Normally, if your dog digs up something a big, smelly blob in the forest, you’d quickly pull the pooch away and go about your business.
Unless you’re in Northern Italy and know what an Alba truffle looks like. Then you might dig it up and sell it to someone for a few hundred Euros.
The Truffle Hunters, directed by Michael Dweck and Gregory Kershaw, introduces us to a strange, literally underground obsession. As the title suggests, it focuses especially on the men, and dogs, who hunt down these aromatic fungi.
Most of them are old, and they love their specially trained dogs almost as if they were children. One shares his food with his favorite dog (Birba) at the dinner table and wonders what’ll happen to him when he dies. (“If we find a wild woman,” he muses, “I’ll leave her the house and she’ll take care of you, Birba.”) Another takes a bath with his favorite truffle-hunting canine.
But we meet others in the truffle trade, too. A truffle middleman announces that he’s found a batch of truffles fit for the president, talking over the phone as he holds the mushrooms up to his nose. Another truffle expert examines them as a jeweler might assess a diamond. At an auction, workers prep a pedestal meant to hold a particularly tasty specimen.
The film carries an almost Wes Andersen-like sense of stage with it, which seems altogether fitting for its delightfully quirky stars. And it should be up for an Oscar. (The Truffle Hunters made the Academy’s short list, but didn’t quite make the final cut of five nominees.) It’s playing in a handful of art theaters around the country, after which it’ll hopefully make a speedy trip to streaming platforms.
And, if you’re so inclined, this inherently earthbound movie can serve as a springboard for some more spiritually minded thoughts. For instance:
God Loves His Hidden Delights. When we humans find something of value, we frame it or throw a spotlight on it or, like some humans do here, put it on a pedestal. God hides this secret treasure in the dirt, makes it as ugly as all get-out and allows it to grow just a few months out of the year. Most of us would walk right on through a truffle-rich forest and never know what was under our feet.
I think about that sometimes in nature—how many of God’s glorious creations we sometimes skip right on by. Some of that’s our fault, of course. God’s trying to teach us to pay attention, to watch for His creativity wherever we are. Often times, our minds are elsewhere. But I think that the Lord also knows how intrinsically rewarding it is to unearth something precious (in this case, quite literally). And He knows that some of us will love and admire stuff that the rest just don’t quite get.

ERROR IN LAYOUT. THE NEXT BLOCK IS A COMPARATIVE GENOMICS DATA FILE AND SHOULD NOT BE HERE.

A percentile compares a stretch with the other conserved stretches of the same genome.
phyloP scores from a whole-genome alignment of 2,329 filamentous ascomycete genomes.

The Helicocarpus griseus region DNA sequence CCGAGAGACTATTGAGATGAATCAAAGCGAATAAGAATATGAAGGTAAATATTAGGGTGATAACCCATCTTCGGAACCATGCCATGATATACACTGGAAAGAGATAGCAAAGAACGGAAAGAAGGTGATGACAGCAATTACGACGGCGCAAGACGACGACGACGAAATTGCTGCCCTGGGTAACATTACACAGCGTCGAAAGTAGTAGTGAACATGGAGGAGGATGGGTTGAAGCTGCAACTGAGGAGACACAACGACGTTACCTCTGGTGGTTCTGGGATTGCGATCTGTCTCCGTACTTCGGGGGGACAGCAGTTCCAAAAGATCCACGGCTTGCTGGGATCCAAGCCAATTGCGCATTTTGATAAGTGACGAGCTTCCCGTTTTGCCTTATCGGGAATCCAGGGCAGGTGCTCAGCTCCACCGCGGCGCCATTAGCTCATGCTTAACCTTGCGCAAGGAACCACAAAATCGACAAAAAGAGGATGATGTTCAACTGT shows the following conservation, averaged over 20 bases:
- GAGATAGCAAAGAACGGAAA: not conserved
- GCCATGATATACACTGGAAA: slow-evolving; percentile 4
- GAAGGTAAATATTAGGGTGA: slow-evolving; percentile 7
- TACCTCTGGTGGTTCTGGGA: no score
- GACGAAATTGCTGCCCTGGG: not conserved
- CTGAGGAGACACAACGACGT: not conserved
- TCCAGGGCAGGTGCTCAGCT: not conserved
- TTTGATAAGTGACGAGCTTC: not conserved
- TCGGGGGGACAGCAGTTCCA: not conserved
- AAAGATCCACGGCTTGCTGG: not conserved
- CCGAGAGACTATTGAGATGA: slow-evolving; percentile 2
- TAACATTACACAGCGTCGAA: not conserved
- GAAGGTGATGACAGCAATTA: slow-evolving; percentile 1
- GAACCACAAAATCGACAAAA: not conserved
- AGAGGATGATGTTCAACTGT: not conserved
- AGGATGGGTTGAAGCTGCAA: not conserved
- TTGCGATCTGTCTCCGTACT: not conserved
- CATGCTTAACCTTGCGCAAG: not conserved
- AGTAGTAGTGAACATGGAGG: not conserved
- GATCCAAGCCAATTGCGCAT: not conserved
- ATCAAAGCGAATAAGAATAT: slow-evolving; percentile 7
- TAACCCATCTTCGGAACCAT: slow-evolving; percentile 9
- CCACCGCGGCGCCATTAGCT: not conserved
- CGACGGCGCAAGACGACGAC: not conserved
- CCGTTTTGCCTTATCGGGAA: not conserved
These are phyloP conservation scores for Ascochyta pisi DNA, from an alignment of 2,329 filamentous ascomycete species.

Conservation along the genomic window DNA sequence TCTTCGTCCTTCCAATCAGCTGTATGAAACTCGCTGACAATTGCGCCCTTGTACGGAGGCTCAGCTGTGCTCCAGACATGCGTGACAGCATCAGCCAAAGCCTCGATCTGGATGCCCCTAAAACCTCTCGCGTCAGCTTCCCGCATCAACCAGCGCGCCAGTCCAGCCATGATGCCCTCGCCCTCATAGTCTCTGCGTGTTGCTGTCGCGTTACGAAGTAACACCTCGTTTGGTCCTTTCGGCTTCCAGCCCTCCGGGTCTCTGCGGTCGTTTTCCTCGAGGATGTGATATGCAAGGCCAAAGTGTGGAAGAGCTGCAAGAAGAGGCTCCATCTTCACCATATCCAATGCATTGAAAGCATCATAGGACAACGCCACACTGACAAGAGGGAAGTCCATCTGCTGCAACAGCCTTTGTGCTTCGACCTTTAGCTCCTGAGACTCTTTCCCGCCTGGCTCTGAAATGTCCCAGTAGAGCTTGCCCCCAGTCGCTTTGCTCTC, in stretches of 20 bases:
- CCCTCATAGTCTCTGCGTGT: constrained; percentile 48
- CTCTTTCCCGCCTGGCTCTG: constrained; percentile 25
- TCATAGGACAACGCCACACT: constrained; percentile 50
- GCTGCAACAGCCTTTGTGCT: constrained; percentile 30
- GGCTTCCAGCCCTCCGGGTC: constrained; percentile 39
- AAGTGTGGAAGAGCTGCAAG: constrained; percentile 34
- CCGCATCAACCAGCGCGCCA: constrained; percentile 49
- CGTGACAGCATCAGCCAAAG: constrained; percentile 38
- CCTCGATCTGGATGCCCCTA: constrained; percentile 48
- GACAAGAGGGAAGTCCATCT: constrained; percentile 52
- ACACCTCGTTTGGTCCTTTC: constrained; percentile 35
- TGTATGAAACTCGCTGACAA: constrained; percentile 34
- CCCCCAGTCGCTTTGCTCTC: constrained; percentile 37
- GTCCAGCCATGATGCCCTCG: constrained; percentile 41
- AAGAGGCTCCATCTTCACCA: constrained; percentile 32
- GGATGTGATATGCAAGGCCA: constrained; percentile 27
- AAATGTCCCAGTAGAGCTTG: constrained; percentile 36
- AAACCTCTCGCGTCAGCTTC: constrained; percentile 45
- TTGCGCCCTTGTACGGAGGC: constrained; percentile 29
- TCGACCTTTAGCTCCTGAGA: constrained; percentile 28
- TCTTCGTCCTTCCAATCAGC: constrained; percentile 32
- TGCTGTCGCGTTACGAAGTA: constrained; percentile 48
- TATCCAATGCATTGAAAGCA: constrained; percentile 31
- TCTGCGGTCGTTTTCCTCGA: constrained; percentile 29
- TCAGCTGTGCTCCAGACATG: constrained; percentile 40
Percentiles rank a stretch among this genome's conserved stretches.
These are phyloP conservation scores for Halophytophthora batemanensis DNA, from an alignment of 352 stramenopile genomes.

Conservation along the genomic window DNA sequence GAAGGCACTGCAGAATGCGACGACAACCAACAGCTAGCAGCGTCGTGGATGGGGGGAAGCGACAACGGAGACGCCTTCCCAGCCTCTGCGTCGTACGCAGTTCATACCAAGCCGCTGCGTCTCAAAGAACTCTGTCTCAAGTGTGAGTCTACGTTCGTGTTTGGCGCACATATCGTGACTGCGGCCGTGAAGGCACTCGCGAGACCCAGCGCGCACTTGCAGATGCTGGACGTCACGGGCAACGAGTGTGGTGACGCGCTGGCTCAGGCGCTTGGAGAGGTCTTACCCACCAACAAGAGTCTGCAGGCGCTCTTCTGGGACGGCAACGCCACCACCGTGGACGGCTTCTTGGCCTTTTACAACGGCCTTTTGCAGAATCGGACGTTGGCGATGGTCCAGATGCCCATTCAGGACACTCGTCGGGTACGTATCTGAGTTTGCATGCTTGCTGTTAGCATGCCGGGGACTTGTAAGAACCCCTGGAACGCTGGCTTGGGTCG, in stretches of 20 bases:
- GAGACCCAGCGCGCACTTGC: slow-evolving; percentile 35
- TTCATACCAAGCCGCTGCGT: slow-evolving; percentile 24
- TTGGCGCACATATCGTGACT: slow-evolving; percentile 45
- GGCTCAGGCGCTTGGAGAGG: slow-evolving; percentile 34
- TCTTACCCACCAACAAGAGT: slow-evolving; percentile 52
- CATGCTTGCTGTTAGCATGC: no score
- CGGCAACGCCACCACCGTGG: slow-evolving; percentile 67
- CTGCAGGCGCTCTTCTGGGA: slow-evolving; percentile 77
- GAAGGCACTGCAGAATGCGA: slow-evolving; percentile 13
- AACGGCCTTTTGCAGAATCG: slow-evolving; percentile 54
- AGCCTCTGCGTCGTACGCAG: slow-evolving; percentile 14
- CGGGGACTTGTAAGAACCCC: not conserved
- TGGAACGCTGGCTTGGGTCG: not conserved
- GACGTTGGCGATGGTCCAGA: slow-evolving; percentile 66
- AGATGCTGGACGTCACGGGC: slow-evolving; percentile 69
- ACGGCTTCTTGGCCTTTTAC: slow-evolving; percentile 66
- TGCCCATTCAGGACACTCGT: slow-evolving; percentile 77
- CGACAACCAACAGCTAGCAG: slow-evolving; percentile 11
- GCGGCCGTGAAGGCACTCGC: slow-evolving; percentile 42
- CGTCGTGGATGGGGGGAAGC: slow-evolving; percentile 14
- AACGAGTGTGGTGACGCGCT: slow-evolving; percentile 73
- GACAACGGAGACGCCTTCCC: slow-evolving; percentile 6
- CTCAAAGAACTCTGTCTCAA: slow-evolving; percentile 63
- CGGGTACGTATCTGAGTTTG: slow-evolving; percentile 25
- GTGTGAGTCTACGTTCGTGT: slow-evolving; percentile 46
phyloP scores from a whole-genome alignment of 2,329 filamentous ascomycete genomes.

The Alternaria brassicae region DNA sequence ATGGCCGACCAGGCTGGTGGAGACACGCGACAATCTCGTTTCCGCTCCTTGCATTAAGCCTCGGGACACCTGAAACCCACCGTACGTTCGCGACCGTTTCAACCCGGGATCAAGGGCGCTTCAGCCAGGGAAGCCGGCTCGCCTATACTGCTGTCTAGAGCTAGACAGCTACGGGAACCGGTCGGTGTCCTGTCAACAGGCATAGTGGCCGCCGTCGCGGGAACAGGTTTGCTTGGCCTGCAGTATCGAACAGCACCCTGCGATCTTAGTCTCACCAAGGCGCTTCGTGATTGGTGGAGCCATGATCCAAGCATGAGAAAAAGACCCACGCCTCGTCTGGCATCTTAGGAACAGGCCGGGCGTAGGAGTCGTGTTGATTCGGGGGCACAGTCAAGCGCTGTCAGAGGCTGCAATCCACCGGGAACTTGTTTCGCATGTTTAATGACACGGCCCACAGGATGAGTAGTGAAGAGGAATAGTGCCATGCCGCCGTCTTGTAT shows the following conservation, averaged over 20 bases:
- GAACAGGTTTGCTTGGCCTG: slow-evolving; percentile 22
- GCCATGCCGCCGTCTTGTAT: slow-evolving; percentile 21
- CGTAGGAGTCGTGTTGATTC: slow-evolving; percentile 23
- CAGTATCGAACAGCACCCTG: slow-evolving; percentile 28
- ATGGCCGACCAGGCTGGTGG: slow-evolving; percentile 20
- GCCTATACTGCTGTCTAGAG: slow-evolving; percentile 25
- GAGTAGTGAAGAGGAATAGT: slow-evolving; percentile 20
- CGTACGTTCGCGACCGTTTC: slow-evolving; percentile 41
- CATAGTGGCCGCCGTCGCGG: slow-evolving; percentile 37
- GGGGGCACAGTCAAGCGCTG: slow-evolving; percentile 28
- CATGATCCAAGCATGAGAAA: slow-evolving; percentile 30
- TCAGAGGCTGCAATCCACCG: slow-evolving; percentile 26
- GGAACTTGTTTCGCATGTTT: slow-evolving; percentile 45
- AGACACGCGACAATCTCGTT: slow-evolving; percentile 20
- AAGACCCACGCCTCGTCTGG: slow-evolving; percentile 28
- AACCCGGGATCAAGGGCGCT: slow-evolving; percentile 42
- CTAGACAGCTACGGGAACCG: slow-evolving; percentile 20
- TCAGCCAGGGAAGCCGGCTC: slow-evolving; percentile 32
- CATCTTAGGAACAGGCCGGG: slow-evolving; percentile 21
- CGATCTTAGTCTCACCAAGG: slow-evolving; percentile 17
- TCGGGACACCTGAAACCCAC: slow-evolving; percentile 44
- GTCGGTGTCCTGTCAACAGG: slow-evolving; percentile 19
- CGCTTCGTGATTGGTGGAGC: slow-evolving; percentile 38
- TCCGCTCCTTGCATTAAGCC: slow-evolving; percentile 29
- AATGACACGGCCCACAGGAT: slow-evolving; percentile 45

We don’t often think of God as “fun.” But sometimes it seems that the world in which He’s placed us is one, huge scavenger hunt, filled with hidden treasures and precious secrets. And I’d like to think that He smiles when we find one.
We Can Take God’s Good Things and Twist Them. As wonderful as it is to watch these characters do what they do, something darker lurks underneath with these tasty truffles.
Many of these longtime hunters—most of whom have clearly been in the business a looong time—bemoan how the business has changed. Newer hunters don’t do it for fun, they gripe: All they care about is money.
“They know nothing about the forest,” one says. “They want to plunder it. … they kill dogs or they puncture tires!” Some talk about the poison traps they’ve discovered in truffle country—designed to kill a hunter’s beloved, specially trained dog—and one hunter goes to a muzzle-maker to get his dog fitted for a muzzle, hoping to avoid tragedy.
But as I watch, this message goes beyond these obvious villains. Others down the truffle chain treat these hunks of fungi as if they were as precious as gold (and perhaps, ounce for ounce, they may be!). They set the truffles on red pillows and breathe in their aromas and treat them with a reverence which seems outlandish, giving every truffle’s humble beginnings.
The truffle hunters have tons of quirks, but we see in them a genuine love of what they do. Some of the others grimly go about the truffle business with barely a smirk. And it makes you wonder at times which of them are really the more out of touch?
God Made Us For a Reason … and sometimes that reason is to hunt truffles.
It sounds a little silly, but a priest makes that argument directly as he’s talking with Carlo, an 87-year-old truffle hunter. Sure, Carlo won’t likely be hunting truffles for another 87 years. But the priest thinks that Carlo will be still doing what he loves in heaven.
“You’ll continue to be the truffle hunter par excellence,” the priest says. Why? Because clearly, truffle hunting is what Carlo was born to do. He loves it. He’s good at it. Why wouldn’t he still be digging up truffles in the afterlife?
That naturally assumes a great deal about heaven, but I love the thought. If we become more like ourselves in heaven—the people whom God always wanted us to be—our God-given loves and passions would still be a part of us, right?
If you feel like braving a theater, check out The Truffle Hunters. Sure, it’s not Godzilla vs. Kong. But that is a good thing.